Only two years after Nicaragua presented it to the Organization of American States (OAS), it finally became effective. In 2021, President Daniel Ortega decided to turn his back on the OAS in protest of the organization’s refusal to recognize the 2021 elections, in which he was re-elected with his rivals in prison or in exile.
These elections aggravated the crisis that the country was already going through since the anti-government protests of 2018, which left around 300 dead.
The OAS “deeply regrets” that Nicaragua is leaving but emphasizes that its withdrawal “does not nullify the other legal obligations for which it is responsible by virtue of its ratification of other inter-American conventions,” reads a resolution approved unanimously. by the Permanent Council, the organization’s executive body.
Nicaragua “remains obliged to respect all human rights reflected in customary norms (…) in the multilateral conventions” to which it is a party and “those derived from general principles of international law,” he insists, and warns Ortega that “ will continue to pay special attention” to the situation in the country.
“Disappointment”, “sadness” or “deep unease” were some of the terms used by the countries to describe the state of mind in the OAS, which is willing to welcome Nicaragua back into its fold.
Uruguay launched a plea against “the blatant violence of Mr. Ortega’s dictatorship,” in the words of the Uruguayan ambassador to the OAS, Washington Abdala.
“There is nothing left for him to do, he has broken all the red lines, he has broken absolutely all of them,” said Abdala, who recalled that Ortega is “the one who let Hugo Torres die,” a former comrade-in-arms and later critic of the president who He died in a hospital after spending months in jail. He is “the one who persecutes the Church and “declares stateless people,” he added.
“No, Mr. Ortega, the defense of human rights on the continent is not going to go away so easily, it is not going to be so simple, it should not be so simple and, if it were so simple, he would speak very badly of us because to what are we here? To defend principles, values, democracy, human rights,” he reminded his colleagues by raising his voice.
Others were more considered, especially Brazil, which together with El Salvador inserted a footnote in the resolution.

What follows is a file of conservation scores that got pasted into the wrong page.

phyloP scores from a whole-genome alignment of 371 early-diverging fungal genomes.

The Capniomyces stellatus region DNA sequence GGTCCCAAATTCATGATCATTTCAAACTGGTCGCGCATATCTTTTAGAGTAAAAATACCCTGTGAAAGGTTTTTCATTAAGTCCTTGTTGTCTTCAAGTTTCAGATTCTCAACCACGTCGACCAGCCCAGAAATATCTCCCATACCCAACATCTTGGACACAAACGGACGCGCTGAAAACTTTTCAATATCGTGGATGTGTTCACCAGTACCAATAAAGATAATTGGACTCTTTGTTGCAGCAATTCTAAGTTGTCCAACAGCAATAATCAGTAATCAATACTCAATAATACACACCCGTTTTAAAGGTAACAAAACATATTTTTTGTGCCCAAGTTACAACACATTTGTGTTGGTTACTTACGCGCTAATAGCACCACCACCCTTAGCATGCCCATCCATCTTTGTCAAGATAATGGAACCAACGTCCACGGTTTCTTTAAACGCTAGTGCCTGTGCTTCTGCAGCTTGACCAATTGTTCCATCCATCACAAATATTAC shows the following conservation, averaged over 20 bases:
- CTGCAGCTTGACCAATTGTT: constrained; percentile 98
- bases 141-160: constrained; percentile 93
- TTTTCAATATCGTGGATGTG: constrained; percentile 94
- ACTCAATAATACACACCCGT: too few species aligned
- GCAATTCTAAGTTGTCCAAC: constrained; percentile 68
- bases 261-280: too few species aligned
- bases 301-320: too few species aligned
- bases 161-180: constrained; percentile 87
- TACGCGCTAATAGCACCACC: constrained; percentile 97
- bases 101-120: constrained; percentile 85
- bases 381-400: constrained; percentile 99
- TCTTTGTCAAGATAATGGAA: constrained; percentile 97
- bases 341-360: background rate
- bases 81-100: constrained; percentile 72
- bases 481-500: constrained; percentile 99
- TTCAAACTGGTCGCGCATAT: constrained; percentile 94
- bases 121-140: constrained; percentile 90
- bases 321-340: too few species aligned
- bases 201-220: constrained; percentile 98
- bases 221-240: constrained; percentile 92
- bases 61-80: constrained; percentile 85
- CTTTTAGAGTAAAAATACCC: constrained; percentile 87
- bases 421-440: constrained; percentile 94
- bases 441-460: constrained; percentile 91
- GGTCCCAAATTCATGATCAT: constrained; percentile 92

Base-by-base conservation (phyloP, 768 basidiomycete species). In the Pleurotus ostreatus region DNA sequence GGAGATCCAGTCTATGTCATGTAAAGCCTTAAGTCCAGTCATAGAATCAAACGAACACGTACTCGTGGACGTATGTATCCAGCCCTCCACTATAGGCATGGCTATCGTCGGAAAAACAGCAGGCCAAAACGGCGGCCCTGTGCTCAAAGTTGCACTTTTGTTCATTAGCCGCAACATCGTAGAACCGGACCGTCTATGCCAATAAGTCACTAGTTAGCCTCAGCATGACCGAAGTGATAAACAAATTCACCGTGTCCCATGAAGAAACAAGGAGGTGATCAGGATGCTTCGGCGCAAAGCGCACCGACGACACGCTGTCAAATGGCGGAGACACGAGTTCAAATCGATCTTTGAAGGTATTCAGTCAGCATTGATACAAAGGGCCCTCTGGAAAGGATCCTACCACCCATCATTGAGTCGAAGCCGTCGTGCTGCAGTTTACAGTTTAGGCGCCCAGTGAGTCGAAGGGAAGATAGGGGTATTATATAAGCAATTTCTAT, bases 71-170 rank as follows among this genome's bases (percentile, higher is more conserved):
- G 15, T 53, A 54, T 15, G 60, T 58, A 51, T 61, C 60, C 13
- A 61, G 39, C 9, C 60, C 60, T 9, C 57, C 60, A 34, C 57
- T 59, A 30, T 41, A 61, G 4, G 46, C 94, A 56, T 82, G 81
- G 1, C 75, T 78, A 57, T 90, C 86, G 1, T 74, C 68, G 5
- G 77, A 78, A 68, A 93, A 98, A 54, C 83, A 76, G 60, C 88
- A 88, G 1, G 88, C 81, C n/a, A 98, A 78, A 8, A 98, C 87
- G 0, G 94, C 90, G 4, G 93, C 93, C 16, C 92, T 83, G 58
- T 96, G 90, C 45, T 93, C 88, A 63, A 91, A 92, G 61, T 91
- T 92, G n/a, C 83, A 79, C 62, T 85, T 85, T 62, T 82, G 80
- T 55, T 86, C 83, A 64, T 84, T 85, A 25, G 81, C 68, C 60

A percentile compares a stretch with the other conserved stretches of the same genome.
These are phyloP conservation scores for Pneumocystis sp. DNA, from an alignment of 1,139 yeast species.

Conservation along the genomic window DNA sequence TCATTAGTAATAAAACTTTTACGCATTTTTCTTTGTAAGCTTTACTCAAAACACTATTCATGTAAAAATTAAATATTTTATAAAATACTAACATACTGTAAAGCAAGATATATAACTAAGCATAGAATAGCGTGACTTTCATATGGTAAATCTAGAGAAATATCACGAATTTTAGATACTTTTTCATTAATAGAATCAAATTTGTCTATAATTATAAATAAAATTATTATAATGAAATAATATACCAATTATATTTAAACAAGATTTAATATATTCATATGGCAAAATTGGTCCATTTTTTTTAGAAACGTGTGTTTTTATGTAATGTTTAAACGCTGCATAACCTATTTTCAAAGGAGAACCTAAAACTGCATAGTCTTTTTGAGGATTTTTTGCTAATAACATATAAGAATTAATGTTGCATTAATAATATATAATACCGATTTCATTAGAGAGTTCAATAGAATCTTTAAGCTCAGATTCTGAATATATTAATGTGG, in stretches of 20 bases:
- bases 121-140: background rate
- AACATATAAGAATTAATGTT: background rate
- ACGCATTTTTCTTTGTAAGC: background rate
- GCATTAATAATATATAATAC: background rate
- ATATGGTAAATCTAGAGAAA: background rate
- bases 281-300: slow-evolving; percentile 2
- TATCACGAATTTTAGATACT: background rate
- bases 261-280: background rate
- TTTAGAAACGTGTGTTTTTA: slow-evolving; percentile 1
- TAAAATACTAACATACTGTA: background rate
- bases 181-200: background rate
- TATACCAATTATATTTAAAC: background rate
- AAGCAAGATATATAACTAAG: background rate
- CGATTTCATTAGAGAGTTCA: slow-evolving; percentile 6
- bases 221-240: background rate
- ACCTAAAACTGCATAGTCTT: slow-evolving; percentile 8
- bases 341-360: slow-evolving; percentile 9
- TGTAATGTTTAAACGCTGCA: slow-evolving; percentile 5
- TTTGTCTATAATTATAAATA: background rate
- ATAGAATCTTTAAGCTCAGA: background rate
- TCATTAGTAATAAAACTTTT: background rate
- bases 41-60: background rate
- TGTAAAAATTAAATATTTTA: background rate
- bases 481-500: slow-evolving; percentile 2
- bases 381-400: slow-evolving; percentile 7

“We take this opportunity to reiterate our perception that it is necessary to calibrate “political” strategies with constructive and collaborative approaches” because although the possibility of applying punitive measures “can be useful in some contexts” they should not be considered “automatic mechanisms,” stated the Brazilian ambassador to the OAS, Benoni Belli.
The government of President Luiz Inácio Lula da Silva harbors the “hope that Nicaragua will be able to return to the organization in the future,” he said.
“We must always, always keep open the possibility of promoting a constructive dialogue with the authorities of that sister country,” agreed his Chilean colleague Sebastián Kraljevich.
Canada is also committed to keeping the door open for dialogue and for a genuine commitment with the Nicaraguan government and the hope of one day seeing it return to this family,” of which it has been a part since 1950, said its ambassador to the OAS, Stuart Savage. .
For the United States, “the wrong decision” by Ortega and his wife and vice president Rosario Murillo “is an effort to flee and hide from their continued human rights abuses, including the convictions and mistreatment of unjustly detained political prisoners, such as the bishop ( Rolando) Álvarez, attacks on independent journalism, on journalists and the closure of hundreds of civil society organizations,” said US Representative Giovanni A. Snidle.
A distancing that, according to the Ecuadorian ambassador to the forum Mauricio Montalvo Samaniego, “is a product not of the interest of the noble Nicaraguan people, but of the sordid interest of a government with a questioned democratic legitimacy.”
#refused #acknowledge #violation #human #rights